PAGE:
The GAMMA.DIST function returns the gamma distribution. You can use this function to study variables that may have a skewed distribution. The gamma distribution is commonly used in queuing analysis.
The GAMMA.DIST function syntax has the following arguments:
- X Required. The value at which you want to evaluate the distribution.
- Alpha Required. A parameter to the distribution.
- Beta Required. A parameter to the distribution. If beta = 1, GAMMA.DIST returns the standard gamma distribution.
Cumulative Required. A logical value that determines the form of the function. If cumulative is TRUE, GAMMA.DIST returns the cumulative distribution function; if FALSE, it returns the probability density function.
Example: Let’s look at some Excel GAMMA.DIST function examples and explore how to use the GAMMA.DIST function as a worksheet function in Microsoft Excel:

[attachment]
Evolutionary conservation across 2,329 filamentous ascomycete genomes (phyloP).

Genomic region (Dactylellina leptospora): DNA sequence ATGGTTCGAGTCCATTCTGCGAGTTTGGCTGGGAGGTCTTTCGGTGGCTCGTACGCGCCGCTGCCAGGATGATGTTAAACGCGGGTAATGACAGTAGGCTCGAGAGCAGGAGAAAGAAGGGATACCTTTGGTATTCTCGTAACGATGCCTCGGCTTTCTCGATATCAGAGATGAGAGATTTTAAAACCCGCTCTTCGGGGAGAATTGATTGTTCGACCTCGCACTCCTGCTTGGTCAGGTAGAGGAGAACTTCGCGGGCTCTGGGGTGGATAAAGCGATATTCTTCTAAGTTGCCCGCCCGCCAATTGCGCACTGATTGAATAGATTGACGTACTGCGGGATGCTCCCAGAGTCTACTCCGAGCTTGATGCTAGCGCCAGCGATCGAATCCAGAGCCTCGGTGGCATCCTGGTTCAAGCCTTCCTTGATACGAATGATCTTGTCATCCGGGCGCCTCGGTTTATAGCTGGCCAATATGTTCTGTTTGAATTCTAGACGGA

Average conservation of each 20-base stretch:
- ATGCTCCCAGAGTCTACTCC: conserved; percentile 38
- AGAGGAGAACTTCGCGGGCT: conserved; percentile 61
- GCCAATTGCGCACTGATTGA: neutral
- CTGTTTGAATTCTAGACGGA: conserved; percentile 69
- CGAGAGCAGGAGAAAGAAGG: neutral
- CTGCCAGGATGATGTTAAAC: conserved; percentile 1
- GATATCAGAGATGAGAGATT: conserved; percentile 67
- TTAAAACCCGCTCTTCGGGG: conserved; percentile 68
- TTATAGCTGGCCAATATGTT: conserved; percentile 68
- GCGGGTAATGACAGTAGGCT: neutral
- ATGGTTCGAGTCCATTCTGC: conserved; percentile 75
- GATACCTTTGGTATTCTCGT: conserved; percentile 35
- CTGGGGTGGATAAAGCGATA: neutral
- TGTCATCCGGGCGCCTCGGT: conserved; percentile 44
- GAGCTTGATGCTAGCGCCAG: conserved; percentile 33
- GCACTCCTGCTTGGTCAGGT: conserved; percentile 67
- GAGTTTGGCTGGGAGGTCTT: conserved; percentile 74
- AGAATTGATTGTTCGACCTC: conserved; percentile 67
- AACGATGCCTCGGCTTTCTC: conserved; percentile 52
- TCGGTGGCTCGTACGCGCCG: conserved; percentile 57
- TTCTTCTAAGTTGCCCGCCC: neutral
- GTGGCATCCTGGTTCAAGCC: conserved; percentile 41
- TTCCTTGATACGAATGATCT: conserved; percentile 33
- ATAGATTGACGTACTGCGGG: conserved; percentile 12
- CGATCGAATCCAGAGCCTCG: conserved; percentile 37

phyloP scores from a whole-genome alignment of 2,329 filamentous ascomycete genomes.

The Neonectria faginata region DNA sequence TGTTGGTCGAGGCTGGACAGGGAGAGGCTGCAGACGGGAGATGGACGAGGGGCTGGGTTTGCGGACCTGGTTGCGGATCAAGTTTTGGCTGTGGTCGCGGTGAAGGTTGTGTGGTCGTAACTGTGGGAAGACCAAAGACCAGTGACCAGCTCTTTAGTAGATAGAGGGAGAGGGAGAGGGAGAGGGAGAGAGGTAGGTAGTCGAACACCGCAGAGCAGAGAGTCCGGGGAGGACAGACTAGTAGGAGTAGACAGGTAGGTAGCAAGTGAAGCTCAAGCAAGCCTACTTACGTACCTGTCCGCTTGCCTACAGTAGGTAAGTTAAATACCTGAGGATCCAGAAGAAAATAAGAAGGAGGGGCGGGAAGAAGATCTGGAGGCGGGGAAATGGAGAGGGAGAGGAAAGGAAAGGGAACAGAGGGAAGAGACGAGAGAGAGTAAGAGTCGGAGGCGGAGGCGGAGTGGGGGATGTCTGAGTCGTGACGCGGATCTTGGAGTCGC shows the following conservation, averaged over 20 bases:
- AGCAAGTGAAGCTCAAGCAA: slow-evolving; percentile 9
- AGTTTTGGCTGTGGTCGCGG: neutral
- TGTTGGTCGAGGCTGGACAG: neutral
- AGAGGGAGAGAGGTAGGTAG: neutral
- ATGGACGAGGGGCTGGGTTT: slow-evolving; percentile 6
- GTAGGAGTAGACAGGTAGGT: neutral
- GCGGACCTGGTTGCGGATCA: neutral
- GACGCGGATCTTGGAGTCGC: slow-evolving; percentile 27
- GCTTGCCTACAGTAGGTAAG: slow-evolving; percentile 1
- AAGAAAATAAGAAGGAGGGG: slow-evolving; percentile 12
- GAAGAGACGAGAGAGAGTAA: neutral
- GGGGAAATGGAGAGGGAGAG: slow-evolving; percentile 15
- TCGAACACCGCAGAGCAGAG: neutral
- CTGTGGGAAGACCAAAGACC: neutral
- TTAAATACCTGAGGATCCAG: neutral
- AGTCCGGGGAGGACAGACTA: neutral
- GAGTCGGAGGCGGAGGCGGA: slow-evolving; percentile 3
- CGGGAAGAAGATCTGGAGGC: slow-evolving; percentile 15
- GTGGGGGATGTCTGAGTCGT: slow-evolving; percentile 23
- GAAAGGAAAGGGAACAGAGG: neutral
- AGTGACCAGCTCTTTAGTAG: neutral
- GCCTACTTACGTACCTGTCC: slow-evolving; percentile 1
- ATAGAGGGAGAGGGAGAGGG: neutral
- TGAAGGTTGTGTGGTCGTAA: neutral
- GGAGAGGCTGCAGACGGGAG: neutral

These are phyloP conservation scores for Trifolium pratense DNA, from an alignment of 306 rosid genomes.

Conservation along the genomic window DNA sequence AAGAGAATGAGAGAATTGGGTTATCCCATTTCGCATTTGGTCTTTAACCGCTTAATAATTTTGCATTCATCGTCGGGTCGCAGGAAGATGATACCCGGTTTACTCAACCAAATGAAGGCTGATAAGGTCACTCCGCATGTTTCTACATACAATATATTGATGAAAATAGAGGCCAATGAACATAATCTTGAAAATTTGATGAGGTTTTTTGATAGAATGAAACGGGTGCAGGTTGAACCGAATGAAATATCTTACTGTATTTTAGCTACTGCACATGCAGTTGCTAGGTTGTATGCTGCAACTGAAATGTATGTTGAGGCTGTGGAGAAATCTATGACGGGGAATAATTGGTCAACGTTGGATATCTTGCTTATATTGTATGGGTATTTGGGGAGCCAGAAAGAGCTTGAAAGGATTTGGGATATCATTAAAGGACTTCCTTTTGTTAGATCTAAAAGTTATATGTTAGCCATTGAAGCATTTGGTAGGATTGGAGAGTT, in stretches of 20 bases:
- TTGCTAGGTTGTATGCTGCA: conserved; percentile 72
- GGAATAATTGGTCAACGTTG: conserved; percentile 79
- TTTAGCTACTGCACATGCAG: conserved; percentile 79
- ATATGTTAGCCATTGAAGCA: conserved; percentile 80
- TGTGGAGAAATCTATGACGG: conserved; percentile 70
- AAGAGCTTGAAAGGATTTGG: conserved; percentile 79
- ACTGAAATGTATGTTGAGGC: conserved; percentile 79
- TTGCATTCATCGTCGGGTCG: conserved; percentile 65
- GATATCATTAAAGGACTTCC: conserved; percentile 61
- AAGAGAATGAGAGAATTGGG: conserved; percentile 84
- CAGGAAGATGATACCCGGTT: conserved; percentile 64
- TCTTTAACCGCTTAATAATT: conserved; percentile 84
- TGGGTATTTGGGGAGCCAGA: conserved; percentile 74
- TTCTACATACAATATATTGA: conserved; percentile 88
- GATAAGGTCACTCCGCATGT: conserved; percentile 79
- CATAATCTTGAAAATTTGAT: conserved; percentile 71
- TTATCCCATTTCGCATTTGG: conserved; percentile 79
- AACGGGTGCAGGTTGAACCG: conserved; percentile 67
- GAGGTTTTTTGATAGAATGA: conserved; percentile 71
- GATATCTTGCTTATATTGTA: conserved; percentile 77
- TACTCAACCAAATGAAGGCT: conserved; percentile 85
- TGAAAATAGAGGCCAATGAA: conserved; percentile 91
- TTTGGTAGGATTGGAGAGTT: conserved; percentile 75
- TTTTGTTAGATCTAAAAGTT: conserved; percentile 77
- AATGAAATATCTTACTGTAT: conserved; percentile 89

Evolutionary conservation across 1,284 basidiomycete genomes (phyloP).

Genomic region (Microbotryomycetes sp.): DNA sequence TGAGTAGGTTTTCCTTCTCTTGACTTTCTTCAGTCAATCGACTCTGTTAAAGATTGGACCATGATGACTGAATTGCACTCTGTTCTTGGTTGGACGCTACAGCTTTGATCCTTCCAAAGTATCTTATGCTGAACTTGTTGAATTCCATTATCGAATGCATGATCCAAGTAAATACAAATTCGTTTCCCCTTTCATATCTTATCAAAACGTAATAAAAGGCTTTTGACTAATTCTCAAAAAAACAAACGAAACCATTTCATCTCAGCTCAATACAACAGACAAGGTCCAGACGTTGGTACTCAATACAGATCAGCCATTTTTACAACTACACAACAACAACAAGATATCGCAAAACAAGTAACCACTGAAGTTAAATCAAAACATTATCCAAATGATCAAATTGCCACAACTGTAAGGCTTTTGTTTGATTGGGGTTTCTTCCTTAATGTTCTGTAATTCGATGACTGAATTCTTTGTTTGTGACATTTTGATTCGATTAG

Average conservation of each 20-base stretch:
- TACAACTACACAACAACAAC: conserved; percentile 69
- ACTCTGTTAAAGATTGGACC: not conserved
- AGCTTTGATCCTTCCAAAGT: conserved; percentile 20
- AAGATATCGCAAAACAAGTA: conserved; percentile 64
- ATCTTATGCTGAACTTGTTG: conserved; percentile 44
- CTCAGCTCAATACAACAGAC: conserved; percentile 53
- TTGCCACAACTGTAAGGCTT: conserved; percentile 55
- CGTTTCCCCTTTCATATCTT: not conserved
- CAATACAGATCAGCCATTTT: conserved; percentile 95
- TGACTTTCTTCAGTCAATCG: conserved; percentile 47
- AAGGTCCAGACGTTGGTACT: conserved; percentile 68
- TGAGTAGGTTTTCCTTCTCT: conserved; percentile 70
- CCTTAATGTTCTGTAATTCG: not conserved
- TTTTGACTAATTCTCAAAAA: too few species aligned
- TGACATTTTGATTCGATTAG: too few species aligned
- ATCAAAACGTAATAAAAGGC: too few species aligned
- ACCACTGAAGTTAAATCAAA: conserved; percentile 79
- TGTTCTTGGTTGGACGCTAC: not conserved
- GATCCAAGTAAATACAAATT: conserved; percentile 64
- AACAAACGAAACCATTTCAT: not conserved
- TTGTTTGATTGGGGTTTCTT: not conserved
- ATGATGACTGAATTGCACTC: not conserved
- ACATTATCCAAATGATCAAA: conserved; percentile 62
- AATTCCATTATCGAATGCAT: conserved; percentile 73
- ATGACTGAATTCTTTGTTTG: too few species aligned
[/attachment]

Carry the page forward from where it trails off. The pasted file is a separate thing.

Based on the Excel spreadsheet above, the following GAMMA.DIST examples would return:
- If x, alpha, or beta is nonnumeric, GAMMA.DIST returns the #VALUE! error value.
- If x < 0, GAMMA.DIST returns the #NUM! error value.
- If alpha ≤ 0 or if beta ≤ 0, GAMMA.DIST returns the #NUM! error value.
The equation for the gamma probability density function is:
The standard gamma probability density function is:
- When alpha = 1, GAMMADIST returns the exponential distribution with:
- For a positive integer n, when alpha = n/2, beta = 2, and cumulative = TRUE, GAMMA.DIST returns (1 – CHISQ.DIST.RT(x)) with n degrees of freedom.
When alpha is a positive integer, GAMMA.DIST is also known as the Erlang distribution.